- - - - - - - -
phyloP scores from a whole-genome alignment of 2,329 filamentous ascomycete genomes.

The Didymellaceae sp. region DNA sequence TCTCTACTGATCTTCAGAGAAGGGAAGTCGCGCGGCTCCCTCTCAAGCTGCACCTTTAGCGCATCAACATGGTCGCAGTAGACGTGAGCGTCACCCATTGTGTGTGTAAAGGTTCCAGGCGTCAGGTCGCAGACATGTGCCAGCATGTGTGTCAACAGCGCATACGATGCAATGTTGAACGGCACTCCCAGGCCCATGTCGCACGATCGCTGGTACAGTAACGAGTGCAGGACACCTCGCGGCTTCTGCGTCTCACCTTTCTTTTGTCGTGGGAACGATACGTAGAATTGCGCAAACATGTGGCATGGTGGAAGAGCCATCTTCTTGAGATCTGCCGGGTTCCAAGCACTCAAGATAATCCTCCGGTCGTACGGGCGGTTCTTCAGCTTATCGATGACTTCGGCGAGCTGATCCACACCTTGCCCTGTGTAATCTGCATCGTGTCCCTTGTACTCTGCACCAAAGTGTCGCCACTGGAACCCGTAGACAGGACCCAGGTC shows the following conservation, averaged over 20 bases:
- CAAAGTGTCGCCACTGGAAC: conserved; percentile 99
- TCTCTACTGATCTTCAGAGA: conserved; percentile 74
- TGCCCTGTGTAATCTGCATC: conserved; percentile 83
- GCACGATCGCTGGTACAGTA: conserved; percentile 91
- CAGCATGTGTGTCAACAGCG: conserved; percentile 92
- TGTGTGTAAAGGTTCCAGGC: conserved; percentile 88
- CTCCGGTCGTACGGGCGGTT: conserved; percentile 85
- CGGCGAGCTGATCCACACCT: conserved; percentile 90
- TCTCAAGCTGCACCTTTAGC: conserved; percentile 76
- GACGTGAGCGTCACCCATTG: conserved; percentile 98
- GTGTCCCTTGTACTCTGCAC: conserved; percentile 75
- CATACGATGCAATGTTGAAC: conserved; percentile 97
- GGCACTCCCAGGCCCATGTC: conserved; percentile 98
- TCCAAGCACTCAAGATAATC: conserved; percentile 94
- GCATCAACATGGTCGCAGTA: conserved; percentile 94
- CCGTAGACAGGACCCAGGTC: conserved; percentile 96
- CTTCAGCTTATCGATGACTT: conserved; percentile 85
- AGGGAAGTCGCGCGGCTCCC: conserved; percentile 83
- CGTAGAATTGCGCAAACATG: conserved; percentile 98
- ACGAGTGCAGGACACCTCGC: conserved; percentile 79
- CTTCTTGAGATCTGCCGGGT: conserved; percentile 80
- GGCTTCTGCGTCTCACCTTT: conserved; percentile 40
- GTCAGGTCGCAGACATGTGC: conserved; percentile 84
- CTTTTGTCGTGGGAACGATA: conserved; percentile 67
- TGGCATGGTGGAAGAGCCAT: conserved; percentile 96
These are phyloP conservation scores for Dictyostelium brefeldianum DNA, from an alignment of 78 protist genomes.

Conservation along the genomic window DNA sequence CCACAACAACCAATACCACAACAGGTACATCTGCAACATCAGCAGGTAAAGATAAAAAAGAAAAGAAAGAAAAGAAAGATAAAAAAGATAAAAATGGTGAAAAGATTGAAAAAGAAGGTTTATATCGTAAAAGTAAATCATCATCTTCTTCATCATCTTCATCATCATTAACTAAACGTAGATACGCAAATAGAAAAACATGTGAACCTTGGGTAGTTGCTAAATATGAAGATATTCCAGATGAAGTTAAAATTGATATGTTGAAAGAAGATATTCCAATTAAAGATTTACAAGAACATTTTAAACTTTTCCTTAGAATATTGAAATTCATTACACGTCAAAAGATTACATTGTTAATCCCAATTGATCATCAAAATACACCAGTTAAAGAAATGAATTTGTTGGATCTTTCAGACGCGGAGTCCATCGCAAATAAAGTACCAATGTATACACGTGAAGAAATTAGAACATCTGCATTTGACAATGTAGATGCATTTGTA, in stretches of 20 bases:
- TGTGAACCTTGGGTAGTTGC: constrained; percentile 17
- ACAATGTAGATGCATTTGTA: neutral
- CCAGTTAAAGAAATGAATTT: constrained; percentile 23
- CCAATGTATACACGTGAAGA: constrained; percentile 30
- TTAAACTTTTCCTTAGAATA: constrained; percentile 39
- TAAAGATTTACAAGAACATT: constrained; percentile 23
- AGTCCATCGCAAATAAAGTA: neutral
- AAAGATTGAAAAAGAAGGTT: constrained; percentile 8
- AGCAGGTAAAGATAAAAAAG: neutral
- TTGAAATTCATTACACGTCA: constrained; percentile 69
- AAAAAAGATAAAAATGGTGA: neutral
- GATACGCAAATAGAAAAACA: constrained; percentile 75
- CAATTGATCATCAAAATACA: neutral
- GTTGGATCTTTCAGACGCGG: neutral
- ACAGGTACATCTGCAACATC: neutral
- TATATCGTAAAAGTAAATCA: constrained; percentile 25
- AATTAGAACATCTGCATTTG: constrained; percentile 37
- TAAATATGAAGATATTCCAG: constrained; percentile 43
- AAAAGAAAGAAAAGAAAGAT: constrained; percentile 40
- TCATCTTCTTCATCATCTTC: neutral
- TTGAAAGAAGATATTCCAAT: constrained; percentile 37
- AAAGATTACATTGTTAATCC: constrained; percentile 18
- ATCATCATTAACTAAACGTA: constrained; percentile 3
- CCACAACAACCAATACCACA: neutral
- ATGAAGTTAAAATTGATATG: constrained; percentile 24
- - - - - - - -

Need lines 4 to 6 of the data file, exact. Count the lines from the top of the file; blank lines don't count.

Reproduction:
- TCTCTACTGATCTTCAGAGA: conserved; percentile 74
- TGCCCTGTGTAATCTGCATC: conserved; percentile 83
- GCACGATCGCTGGTACAGTA: conserved; percentile 91